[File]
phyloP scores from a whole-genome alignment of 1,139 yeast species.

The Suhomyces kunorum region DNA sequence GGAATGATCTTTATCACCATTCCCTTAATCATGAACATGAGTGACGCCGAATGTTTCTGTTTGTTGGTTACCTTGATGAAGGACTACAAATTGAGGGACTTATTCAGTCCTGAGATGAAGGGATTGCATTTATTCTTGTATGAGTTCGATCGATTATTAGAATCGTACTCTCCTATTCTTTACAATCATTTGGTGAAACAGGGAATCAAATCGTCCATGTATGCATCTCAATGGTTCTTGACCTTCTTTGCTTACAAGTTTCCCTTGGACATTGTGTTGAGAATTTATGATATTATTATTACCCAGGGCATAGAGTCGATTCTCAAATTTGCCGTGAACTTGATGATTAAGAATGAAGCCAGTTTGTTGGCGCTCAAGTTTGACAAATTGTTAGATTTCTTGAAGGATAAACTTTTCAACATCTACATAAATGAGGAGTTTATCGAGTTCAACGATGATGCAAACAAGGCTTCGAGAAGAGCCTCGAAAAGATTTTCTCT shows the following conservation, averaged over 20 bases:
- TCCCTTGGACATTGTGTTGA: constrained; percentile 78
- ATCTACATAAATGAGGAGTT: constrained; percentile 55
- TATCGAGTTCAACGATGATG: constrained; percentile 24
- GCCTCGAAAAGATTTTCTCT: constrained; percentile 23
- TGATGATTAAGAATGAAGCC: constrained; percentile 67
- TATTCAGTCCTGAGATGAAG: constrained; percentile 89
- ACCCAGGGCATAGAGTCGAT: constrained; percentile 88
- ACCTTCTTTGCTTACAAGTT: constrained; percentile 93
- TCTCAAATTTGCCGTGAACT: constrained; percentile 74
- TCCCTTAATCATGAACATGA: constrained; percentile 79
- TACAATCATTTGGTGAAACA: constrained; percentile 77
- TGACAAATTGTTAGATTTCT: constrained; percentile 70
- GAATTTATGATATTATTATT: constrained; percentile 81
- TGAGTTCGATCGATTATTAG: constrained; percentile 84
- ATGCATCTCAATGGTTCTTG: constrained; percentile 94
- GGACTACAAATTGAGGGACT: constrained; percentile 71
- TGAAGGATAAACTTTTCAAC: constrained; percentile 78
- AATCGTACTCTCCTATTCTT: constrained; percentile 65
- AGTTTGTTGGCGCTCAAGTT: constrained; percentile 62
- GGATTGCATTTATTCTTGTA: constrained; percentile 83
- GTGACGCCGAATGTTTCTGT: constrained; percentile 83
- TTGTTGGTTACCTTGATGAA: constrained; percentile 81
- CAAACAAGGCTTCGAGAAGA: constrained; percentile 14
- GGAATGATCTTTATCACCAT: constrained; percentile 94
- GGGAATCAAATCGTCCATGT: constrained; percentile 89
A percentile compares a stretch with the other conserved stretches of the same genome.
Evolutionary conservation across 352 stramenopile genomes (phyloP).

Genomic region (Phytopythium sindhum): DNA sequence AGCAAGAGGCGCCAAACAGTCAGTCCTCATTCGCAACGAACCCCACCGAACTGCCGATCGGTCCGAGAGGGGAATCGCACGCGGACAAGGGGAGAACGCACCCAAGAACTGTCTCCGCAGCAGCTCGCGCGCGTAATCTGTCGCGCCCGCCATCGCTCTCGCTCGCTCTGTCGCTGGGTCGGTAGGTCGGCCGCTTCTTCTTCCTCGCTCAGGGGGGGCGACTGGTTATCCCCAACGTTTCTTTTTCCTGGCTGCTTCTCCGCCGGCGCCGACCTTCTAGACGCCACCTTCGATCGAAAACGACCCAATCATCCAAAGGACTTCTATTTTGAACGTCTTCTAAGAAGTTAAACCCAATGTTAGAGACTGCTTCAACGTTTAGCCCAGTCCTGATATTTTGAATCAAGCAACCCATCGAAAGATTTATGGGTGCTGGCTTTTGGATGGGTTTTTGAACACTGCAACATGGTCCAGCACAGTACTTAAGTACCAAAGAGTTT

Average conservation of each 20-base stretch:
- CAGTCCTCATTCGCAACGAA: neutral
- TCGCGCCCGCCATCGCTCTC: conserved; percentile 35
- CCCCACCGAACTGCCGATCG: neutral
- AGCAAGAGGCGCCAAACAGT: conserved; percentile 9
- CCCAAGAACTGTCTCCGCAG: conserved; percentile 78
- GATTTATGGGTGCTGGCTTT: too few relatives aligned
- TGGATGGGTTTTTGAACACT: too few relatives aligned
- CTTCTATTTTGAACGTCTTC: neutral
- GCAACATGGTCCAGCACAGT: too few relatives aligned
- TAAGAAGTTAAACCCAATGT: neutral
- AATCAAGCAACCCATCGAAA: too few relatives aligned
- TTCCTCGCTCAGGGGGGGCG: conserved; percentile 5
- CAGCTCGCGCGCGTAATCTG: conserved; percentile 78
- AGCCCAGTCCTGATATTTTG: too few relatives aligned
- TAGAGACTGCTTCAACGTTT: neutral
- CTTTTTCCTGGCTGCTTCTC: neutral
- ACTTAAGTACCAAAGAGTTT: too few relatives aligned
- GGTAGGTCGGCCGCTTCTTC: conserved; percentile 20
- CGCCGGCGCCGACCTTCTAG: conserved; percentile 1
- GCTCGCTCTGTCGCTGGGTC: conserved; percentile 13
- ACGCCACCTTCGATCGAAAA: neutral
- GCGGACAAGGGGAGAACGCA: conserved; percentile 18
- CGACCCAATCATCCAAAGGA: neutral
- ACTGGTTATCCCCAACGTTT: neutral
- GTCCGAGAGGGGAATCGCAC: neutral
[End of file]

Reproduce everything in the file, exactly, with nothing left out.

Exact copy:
phyloP scores from a whole-genome alignment of 1,139 yeast species.

The Suhomyces kunorum region DNA sequence GGAATGATCTTTATCACCATTCCCTTAATCATGAACATGAGTGACGCCGAATGTTTCTGTTTGTTGGTTACCTTGATGAAGGACTACAAATTGAGGGACTTATTCAGTCCTGAGATGAAGGGATTGCATTTATTCTTGTATGAGTTCGATCGATTATTAGAATCGTACTCTCCTATTCTTTACAATCATTTGGTGAAACAGGGAATCAAATCGTCCATGTATGCATCTCAATGGTTCTTGACCTTCTTTGCTTACAAGTTTCCCTTGGACATTGTGTTGAGAATTTATGATATTATTATTACCCAGGGCATAGAGTCGATTCTCAAATTTGCCGTGAACTTGATGATTAAGAATGAAGCCAGTTTGTTGGCGCTCAAGTTTGACAAATTGTTAGATTTCTTGAAGGATAAACTTTTCAACATCTACATAAATGAGGAGTTTATCGAGTTCAACGATGATGCAAACAAGGCTTCGAGAAGAGCCTCGAAAAGATTTTCTCT shows the following conservation, averaged over 20 bases:
- TCCCTTGGACATTGTGTTGA: constrained; percentile 78
- ATCTACATAAATGAGGAGTT: constrained; percentile 55
- TATCGAGTTCAACGATGATG: constrained; percentile 24
- GCCTCGAAAAGATTTTCTCT: constrained; percentile 23
- TGATGATTAAGAATGAAGCC: constrained; percentile 67
- TATTCAGTCCTGAGATGAAG: constrained; percentile 89
- ACCCAGGGCATAGAGTCGAT: constrained; percentile 88
- ACCTTCTTTGCTTACAAGTT: constrained; percentile 93
- TCTCAAATTTGCCGTGAACT: constrained; percentile 74
- TCCCTTAATCATGAACATGA: constrained; percentile 79
- TACAATCATTTGGTGAAACA: constrained; percentile 77
- TGACAAATTGTTAGATTTCT: constrained; percentile 70
- GAATTTATGATATTATTATT: constrained; percentile 81
- TGAGTTCGATCGATTATTAG: constrained; percentile 84
- ATGCATCTCAATGGTTCTTG: constrained; percentile 94
- GGACTACAAATTGAGGGACT: constrained; percentile 71
- TGAAGGATAAACTTTTCAAC: constrained; percentile 78
- AATCGTACTCTCCTATTCTT: constrained; percentile 65
- AGTTTGTTGGCGCTCAAGTT: constrained; percentile 62
- GGATTGCATTTATTCTTGTA: constrained; percentile 83
- GTGACGCCGAATGTTTCTGT: constrained; percentile 83
- TTGTTGGTTACCTTGATGAA: constrained; percentile 81
- CAAACAAGGCTTCGAGAAGA: constrained; percentile 14
- GGAATGATCTTTATCACCAT: constrained; percentile 94
- GGGAATCAAATCGTCCATGT: constrained; percentile 89
A percentile compares a stretch with the other conserved stretches of the same genome.
Evolutionary conservation across 352 stramenopile genomes (phyloP).

Genomic region (Phytopythium sindhum): DNA sequence AGCAAGAGGCGCCAAACAGTCAGTCCTCATTCGCAACGAACCCCACCGAACTGCCGATCGGTCCGAGAGGGGAATCGCACGCGGACAAGGGGAGAACGCACCCAAGAACTGTCTCCGCAGCAGCTCGCGCGCGTAATCTGTCGCGCCCGCCATCGCTCTCGCTCGCTCTGTCGCTGGGTCGGTAGGTCGGCCGCTTCTTCTTCCTCGCTCAGGGGGGGCGACTGGTTATCCCCAACGTTTCTTTTTCCTGGCTGCTTCTCCGCCGGCGCCGACCTTCTAGACGCCACCTTCGATCGAAAACGACCCAATCATCCAAAGGACTTCTATTTTGAACGTCTTCTAAGAAGTTAAACCCAATGTTAGAGACTGCTTCAACGTTTAGCCCAGTCCTGATATTTTGAATCAAGCAACCCATCGAAAGATTTATGGGTGCTGGCTTTTGGATGGGTTTTTGAACACTGCAACATGGTCCAGCACAGTACTTAAGTACCAAAGAGTTT

Average conservation of each 20-base stretch:
- CAGTCCTCATTCGCAACGAA: neutral
- TCGCGCCCGCCATCGCTCTC: conserved; percentile 35
- CCCCACCGAACTGCCGATCG: neutral
- AGCAAGAGGCGCCAAACAGT: conserved; percentile 9
- CCCAAGAACTGTCTCCGCAG: conserved; percentile 78
- GATTTATGGGTGCTGGCTTT: too few relatives aligned
- TGGATGGGTTTTTGAACACT: too few relatives aligned
- CTTCTATTTTGAACGTCTTC: neutral
- GCAACATGGTCCAGCACAGT: too few relatives aligned
- TAAGAAGTTAAACCCAATGT: neutral
- AATCAAGCAACCCATCGAAA: too few relatives aligned
- TTCCTCGCTCAGGGGGGGCG: conserved; percentile 5
- CAGCTCGCGCGCGTAATCTG: conserved; percentile 78
- AGCCCAGTCCTGATATTTTG: too few relatives aligned
- TAGAGACTGCTTCAACGTTT: neutral
- CTTTTTCCTGGCTGCTTCTC: neutral
- ACTTAAGTACCAAAGAGTTT: too few relatives aligned
- GGTAGGTCGGCCGCTTCTTC: conserved; percentile 20
- CGCCGGCGCCGACCTTCTAG: conserved; percentile 1
- GCTCGCTCTGTCGCTGGGTC: conserved; percentile 13
- ACGCCACCTTCGATCGAAAA: neutral
- GCGGACAAGGGGAGAACGCA: conserved; percentile 18
- CGACCCAATCATCCAAAGGA: neutral
- ACTGGTTATCCCCAACGTTT: neutral
- GTCCGAGAGGGGAATCGCAC: neutral